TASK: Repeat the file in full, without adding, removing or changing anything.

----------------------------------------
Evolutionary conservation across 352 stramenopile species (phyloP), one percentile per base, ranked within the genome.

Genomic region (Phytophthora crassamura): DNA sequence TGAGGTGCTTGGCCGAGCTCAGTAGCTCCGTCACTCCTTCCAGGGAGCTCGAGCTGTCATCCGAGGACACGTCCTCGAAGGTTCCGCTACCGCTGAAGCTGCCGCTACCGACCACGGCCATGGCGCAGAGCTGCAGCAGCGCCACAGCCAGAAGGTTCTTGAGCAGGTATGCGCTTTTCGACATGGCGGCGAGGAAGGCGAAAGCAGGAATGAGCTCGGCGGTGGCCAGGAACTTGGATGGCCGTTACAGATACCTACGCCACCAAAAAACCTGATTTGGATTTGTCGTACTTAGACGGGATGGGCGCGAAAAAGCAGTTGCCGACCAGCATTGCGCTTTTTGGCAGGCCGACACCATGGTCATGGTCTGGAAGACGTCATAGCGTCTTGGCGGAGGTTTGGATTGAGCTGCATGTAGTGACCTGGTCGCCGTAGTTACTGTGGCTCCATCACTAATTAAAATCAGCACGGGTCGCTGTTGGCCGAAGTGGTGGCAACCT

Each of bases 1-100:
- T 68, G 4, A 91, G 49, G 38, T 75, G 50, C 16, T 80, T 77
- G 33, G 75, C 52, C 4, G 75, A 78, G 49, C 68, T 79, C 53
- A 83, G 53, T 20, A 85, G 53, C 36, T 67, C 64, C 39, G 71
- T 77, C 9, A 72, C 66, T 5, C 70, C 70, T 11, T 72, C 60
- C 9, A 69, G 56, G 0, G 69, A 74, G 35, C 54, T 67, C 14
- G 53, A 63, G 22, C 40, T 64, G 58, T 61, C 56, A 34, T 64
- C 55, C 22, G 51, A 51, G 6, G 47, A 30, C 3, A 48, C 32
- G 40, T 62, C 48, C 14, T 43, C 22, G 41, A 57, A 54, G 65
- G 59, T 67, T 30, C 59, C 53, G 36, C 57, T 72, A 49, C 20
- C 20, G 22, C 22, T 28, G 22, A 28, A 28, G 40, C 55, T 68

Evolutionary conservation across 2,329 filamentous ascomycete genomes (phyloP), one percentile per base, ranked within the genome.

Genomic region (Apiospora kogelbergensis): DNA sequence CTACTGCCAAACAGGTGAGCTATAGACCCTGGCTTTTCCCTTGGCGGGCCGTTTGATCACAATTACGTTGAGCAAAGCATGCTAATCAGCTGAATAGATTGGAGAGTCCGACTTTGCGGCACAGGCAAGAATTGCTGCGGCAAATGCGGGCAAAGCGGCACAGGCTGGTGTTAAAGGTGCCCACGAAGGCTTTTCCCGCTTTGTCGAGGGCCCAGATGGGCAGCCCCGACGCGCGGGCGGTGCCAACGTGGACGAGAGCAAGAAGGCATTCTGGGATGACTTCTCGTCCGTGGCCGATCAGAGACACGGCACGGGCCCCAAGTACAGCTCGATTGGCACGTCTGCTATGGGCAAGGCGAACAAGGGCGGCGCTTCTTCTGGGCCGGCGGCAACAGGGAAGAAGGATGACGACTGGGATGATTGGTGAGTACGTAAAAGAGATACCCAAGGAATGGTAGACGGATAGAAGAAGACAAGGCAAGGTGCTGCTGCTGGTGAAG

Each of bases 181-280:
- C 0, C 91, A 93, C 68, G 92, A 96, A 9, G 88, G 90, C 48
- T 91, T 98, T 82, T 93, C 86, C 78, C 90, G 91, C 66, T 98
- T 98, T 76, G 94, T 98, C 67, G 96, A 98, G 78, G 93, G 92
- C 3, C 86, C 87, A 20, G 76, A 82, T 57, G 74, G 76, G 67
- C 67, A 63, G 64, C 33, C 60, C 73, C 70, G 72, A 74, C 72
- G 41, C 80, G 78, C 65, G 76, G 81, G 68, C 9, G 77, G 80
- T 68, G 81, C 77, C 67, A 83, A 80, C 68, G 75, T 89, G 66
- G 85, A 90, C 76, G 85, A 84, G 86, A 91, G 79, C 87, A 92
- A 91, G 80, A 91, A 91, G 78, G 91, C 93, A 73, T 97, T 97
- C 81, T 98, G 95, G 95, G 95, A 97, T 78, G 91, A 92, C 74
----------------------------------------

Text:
Evolutionary conservation across 352 stramenopile species (phyloP), one percentile per base, ranked within the genome.

Genomic region (Phytophthora crassamura): DNA sequence TGAGGTGCTTGGCCGAGCTCAGTAGCTCCGTCACTCCTTCCAGGGAGCTCGAGCTGTCATCCGAGGACACGTCCTCGAAGGTTCCGCTACCGCTGAAGCTGCCGCTACCGACCACGGCCATGGCGCAGAGCTGCAGCAGCGCCACAGCCAGAAGGTTCTTGAGCAGGTATGCGCTTTTCGACATGGCGGCGAGGAAGGCGAAAGCAGGAATGAGCTCGGCGGTGGCCAGGAACTTGGATGGCCGTTACAGATACCTACGCCACCAAAAAACCTGATTTGGATTTGTCGTACTTAGACGGGATGGGCGCGAAAAAGCAGTTGCCGACCAGCATTGCGCTTTTTGGCAGGCCGACACCATGGTCATGGTCTGGAAGACGTCATAGCGTCTTGGCGGAGGTTTGGATTGAGCTGCATGTAGTGACCTGGTCGCCGTAGTTACTGTGGCTCCATCACTAATTAAAATCAGCACGGGTCGCTGTTGGCCGAAGTGGTGGCAACCT

Each of bases 1-100:
- T 68, G 4, A 91, G 49, G 38, T 75, G 50, C 16, T 80, T 77
- G 33, G 75, C 52, C 4, G 75, A 78, G 49, C 68, T 79, C 53
- A 83, G 53, T 20, A 85, G 53, C 36, T 67, C 64, C 39, G 71
- T 77, C 9, A 72, C 66, T 5, C 70, C 70, T 11, T 72, C 60
- C 9, A 69, G 56, G 0, G 69, A 74, G 35, C 54, T 67, C 14
- G 53, A 63, G 22, C 40, T 64, G 58, T 61, C 56, A 34, T 64
- C 55, C 22, G 51, A 51, G 6, G 47, A 30, C 3, A 48, C 32
- G 40, T 62, C 48, C 14, T 43, C 22, G 41, A 57, A 54, G 65
- G 59, T 67, T 30, C 59, C 53, G 36, C 57, T 72, A 49, C 20
- C 20, G 22, C 22, T 28, G 22, A 28, A 28, G 40, C 55, T 68

Evolutionary conservation across 2,329 filamentous ascomycete genomes (phyloP), one percentile per base, ranked within the genome.

Genomic region (Apiospora kogelbergensis): DNA sequence CTACTGCCAAACAGGTGAGCTATAGACCCTGGCTTTTCCCTTGGCGGGCCGTTTGATCACAATTACGTTGAGCAAAGCATGCTAATCAGCTGAATAGATTGGAGAGTCCGACTTTGCGGCACAGGCAAGAATTGCTGCGGCAAATGCGGGCAAAGCGGCACAGGCTGGTGTTAAAGGTGCCCACGAAGGCTTTTCCCGCTTTGTCGAGGGCCCAGATGGGCAGCCCCGACGCGCGGGCGGTGCCAACGTGGACGAGAGCAAGAAGGCATTCTGGGATGACTTCTCGTCCGTGGCCGATCAGAGACACGGCACGGGCCCCAAGTACAGCTCGATTGGCACGTCTGCTATGGGCAAGGCGAACAAGGGCGGCGCTTCTTCTGGGCCGGCGGCAACAGGGAAGAAGGATGACGACTGGGATGATTGGTGAGTACGTAAAAGAGATACCCAAGGAATGGTAGACGGATAGAAGAAGACAAGGCAAGGTGCTGCTGCTGGTGAAG

Each of bases 181-280:
- C 0, C 91, A 93, C 68, G 92, A 96, A 9, G 88, G 90, C 48
- T 91, T 98, T 82, T 93, C 86, C 78, C 90, G 91, C 66, T 98
- T 98, T 76, G 94, T 98, C 67, G 96, A 98, G 78, G 93, G 92
- C 3, C 86, C 87, A 20, G 76, A 82, T 57, G 74, G 76, G 67
- C 67, A 63, G 64, C 33, C 60, C 73, C 70, G 72, A 74, C 72
- G 41, C 80, G 78, C 65, G 76, G 81, G 68, C 9, G 77, G 80
- T 68, G 81, C 77, C 67, A 83, A 80, C 68, G 75, T 89, G 66
- G 85, A 90, C 76, G 85, A 84, G 86, A 91, G 79, C 87, A 92
- A 91, G 80, A 91, A 91, G 78, G 91, C 93, A 73, T 97, T 97
- C 81, T 98, G 95, G 95, G 95, A 97, T 78, G 91, A 92, C 74